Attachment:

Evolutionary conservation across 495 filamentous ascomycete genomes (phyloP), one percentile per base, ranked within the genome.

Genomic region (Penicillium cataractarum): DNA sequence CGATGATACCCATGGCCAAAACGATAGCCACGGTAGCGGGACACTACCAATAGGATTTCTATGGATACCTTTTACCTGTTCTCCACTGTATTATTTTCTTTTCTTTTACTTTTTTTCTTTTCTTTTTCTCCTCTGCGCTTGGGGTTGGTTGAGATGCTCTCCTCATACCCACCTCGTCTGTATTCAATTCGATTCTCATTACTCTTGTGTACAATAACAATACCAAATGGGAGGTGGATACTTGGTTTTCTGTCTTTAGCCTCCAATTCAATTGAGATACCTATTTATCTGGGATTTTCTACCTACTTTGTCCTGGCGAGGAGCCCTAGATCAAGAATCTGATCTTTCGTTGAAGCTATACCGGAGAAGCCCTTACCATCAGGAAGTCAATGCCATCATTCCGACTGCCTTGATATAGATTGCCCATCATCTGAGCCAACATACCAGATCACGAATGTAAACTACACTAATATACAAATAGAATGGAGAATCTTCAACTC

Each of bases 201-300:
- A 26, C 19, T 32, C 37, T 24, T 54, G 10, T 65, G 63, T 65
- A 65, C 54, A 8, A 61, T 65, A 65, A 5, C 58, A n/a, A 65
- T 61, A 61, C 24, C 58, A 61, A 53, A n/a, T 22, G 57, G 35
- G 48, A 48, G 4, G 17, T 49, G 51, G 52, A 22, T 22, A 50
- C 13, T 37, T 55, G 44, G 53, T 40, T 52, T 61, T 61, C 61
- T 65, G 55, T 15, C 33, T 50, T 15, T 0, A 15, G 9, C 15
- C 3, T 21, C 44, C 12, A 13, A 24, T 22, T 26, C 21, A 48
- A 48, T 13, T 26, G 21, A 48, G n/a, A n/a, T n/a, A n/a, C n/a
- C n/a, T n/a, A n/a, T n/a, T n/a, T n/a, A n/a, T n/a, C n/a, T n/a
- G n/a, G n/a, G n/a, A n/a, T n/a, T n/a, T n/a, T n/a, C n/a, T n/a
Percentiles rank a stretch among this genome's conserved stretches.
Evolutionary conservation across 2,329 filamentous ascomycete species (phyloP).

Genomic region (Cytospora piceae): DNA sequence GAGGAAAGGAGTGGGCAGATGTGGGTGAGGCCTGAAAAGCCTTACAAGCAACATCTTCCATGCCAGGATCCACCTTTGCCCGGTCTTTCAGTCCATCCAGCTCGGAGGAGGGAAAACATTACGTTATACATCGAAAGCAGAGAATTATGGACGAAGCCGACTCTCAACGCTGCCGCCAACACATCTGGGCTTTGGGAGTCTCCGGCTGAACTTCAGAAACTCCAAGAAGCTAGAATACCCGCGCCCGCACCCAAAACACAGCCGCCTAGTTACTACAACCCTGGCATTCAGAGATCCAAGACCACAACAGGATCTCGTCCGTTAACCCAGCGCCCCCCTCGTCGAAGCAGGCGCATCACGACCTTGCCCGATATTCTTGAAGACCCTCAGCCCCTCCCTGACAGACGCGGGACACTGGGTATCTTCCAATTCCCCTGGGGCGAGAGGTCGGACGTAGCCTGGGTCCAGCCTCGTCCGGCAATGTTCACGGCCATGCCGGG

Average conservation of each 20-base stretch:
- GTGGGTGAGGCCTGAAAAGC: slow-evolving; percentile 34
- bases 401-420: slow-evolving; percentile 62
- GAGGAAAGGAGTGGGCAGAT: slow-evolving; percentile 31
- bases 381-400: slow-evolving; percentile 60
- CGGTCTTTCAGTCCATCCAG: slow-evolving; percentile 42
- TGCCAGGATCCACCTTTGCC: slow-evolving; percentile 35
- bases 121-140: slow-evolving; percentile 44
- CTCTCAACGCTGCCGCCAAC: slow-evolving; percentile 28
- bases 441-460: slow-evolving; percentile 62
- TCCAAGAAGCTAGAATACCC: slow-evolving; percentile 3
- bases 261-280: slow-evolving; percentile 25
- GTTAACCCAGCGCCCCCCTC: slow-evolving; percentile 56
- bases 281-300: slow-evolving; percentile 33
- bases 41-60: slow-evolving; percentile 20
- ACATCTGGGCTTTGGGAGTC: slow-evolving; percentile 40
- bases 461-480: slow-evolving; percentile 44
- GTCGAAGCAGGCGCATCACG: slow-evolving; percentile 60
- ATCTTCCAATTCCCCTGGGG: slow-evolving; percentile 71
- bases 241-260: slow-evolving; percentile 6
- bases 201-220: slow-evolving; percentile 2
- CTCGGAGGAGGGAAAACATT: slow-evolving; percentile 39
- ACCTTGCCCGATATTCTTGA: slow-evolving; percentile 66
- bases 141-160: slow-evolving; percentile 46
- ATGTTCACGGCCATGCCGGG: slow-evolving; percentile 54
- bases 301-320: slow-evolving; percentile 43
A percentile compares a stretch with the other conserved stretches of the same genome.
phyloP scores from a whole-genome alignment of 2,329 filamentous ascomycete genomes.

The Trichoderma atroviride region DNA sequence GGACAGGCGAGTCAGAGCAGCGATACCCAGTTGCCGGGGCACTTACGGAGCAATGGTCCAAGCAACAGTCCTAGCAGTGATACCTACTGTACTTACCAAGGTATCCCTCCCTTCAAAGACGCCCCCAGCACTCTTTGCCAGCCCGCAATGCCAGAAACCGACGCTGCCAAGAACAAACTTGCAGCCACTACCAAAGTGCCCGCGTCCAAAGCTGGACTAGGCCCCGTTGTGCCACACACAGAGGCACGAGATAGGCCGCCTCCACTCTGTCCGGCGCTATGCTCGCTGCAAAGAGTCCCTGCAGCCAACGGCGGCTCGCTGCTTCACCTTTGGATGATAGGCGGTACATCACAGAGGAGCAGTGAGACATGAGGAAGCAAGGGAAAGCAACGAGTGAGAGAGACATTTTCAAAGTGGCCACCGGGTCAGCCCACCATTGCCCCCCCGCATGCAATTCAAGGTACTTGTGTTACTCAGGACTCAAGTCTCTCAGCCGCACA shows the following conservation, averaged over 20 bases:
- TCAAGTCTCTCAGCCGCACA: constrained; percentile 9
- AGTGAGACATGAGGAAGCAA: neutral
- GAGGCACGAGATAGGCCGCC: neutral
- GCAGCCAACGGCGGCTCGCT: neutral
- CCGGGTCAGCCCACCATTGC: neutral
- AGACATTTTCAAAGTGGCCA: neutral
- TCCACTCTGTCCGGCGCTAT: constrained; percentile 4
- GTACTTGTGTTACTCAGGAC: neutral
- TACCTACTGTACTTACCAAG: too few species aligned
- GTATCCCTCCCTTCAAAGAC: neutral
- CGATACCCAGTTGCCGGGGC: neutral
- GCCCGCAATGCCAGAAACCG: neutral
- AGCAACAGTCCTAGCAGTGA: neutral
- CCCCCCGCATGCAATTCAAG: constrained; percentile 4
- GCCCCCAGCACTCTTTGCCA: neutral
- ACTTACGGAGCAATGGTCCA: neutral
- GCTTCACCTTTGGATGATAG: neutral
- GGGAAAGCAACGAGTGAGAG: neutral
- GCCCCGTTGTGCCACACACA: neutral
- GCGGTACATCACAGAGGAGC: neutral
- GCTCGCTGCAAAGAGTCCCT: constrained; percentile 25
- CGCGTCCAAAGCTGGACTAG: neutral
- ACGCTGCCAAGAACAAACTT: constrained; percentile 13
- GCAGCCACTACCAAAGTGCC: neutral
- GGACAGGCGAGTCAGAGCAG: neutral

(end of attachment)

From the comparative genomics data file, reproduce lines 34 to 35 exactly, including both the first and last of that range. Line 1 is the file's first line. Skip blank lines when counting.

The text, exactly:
- GTCGAAGCAGGCGCATCACG: slow-evolving; percentile 60
- ATCTTCCAATTCCCCTGGGG: slow-evolving; percentile 71